In the rural part of New Hampshire where I live, the local airport can have as many TSA agents running the security checkpoint as there are actual passengers. The little Cessna I take down to Boston has only nine seats. That means the security line is never long, and the conversation with the TSA agents can be leisurely and friendly.
As I headed out to Sausalito recently to start my new job with Aperio Group, one of the woman agents asked me what kind of work I do. “Investment research,” I replied.
“Oh, what kind of research?” she followed up.
“The socially responsible kind,” I explained.
There was a pregnant pause and then she and the male agent next to her broke out laughing.
“All these years doing SRI,” I muttered to myself, “and some people still think what I do for a living is a joke!”
Mind you, as an ESG strategist, I take my line of work very seriously. Note that I use the term “ESG”—which stands for “environmental, social, and governance”—because I don’t want to imply that people who aren’t embracing socially responsible investing (SRI) are somehow being “irresponsible” with their money.
In fact, that distinction is part of what attracted me to working with Aperio Group. This firm has astutely redefined the SRI term as “Socially Responsive Indexing”—customizing strategies that matter most to its clients.
ESG, on the other hand, is a broader, value-neutral term. To me, it says that information is being taken into account that traditional financial analysis typically leaves out. Sometimes, this is referred to as “extra-financial factors,” as if they have no intrinsic value. But that label also doesn’t sit quite right with me, since I know from experience how companies’ treatment of the environment, workers, communities, and other stakeholders can have a profound effect on shareholder value. In any event, ESG is meant as a complement to SRI, not a replacement for it.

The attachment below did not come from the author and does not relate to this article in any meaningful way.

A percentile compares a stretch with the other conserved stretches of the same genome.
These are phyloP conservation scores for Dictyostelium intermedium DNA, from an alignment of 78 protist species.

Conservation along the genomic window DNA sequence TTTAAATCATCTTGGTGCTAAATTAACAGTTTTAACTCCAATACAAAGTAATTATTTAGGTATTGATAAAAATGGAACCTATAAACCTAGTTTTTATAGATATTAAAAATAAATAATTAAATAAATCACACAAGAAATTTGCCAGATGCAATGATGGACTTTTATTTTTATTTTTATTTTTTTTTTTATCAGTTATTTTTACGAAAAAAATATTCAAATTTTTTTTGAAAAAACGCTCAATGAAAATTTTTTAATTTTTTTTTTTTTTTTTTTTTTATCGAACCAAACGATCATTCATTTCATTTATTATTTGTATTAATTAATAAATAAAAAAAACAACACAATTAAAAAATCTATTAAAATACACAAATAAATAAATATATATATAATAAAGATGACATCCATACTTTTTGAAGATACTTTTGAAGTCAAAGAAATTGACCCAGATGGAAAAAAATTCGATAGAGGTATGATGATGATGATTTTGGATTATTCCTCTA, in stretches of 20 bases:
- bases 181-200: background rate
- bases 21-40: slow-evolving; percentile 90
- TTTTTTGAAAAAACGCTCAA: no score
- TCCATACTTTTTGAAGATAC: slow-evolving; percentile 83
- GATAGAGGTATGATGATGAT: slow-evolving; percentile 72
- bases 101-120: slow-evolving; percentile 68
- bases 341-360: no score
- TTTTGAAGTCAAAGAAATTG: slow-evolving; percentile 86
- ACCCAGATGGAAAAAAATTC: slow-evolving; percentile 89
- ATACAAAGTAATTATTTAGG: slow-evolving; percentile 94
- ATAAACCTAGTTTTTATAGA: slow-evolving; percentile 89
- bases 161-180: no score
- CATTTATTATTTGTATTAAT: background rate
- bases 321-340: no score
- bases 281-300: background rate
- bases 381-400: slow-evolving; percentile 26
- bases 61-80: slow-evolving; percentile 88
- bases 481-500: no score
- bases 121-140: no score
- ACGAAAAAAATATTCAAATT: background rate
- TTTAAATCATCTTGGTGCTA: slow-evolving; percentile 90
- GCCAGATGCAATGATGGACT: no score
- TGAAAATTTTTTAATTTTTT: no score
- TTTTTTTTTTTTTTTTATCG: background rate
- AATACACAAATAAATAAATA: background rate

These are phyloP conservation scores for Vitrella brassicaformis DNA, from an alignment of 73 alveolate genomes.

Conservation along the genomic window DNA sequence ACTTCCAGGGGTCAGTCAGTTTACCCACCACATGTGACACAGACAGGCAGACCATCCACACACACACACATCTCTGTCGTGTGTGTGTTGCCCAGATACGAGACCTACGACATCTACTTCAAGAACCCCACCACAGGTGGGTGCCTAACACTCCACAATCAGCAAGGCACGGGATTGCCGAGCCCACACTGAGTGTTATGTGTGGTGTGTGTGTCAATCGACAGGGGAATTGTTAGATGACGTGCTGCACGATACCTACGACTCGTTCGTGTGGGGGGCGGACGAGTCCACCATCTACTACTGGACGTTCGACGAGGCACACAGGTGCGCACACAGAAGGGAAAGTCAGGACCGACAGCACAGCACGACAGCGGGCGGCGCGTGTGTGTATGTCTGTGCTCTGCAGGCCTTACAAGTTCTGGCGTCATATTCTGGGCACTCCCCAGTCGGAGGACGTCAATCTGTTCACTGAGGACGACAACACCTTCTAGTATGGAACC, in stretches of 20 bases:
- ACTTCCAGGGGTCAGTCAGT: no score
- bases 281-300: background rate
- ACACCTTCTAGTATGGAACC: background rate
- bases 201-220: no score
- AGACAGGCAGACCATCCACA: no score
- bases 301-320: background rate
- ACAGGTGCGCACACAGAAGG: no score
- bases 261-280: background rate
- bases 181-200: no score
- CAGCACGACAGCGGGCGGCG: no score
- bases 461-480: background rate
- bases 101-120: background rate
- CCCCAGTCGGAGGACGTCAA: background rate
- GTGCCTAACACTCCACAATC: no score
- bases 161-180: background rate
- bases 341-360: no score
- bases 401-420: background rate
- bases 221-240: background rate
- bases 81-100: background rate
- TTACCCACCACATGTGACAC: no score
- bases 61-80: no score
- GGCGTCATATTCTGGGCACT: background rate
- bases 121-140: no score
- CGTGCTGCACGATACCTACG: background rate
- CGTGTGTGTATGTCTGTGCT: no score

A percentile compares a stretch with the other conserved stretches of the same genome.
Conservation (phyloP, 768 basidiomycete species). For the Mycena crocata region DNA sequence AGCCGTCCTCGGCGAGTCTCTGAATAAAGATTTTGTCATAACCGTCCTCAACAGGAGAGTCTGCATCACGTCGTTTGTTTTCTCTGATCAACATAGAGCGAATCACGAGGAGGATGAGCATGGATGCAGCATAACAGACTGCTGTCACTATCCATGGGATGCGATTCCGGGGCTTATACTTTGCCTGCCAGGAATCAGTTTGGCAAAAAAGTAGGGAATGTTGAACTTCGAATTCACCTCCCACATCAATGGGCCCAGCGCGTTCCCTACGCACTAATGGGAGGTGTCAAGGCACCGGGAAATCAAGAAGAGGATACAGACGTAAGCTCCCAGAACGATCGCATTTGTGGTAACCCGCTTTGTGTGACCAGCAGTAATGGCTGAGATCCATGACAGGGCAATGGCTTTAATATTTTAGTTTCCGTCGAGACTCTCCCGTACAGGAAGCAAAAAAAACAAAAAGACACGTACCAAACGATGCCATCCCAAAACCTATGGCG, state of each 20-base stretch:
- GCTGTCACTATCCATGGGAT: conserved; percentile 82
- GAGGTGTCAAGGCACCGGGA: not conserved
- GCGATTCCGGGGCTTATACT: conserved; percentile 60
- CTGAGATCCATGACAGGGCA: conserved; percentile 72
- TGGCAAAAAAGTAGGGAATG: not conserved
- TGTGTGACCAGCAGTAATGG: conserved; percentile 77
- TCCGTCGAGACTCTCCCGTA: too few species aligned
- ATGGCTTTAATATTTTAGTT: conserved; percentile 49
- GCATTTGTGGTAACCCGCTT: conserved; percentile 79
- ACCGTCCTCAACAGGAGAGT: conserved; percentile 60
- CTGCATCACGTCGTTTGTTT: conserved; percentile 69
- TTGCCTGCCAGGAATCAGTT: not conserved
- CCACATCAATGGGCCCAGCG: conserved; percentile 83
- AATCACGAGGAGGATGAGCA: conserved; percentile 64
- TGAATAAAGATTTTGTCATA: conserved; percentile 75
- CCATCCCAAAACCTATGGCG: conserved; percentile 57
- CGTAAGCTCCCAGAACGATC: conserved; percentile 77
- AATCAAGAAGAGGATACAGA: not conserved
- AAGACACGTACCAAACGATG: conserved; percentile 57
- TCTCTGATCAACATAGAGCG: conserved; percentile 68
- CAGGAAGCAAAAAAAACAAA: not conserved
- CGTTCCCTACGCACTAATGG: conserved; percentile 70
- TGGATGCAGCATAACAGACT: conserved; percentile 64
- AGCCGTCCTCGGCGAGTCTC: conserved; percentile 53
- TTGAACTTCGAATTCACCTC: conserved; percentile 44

So if I have a little more time to share my views on ESG with my TSA friends, here are five points I would make in hopes of getting them to take my job a little more seriously.
- SRI investing is about matching your portfolio with your values. If you object to a company’s products or practices, you don’t have to support them by investing in it!
- ESG investing is about placing a value on things the stock market may discount or overlook. As issues like climate change and gender equality play a greater role in our lives, you may want to lean into companies and sectors that are acting on such long-term trends, and tilt away from those that are falling behind or are out of touch with changing social and environmental norms.
- Employing either strategy does not mean you are going to outperform or underperform the market. While more exclusions and tilts increase tracking error, optimization tools often can reduce tracking error to within a few hundred basis points of the benchmark in a broad portfolio.*
- If you really want to get serious about effecting change, think about putting your shares to work in proxy voting and sponsorship of shareholder resolutions on issues you care most about. Like or hate the voting process, good company boards know that proxy voting and shareholder engagement serve as an early warning system on issues they know they need to address.
- Finally, if you pay taxes, you can combine SRI screens, tilts, and engagement with tax optimization so that your portfolio is maximizing its potential for double-bottom-line results— targeting enhanced results for you and positive impacts on the world you want to live in.
The next time I am flying out of Lebanon, maybe I’ll hope for a flight delay that’s just long enough to turn the TSA agents’ laughs into nodding grins of appreciation for the kind of work we do here at Aperio.
But I suspect they’ll still ask me to take off my shoes!
Send questions or comments to email@example.com.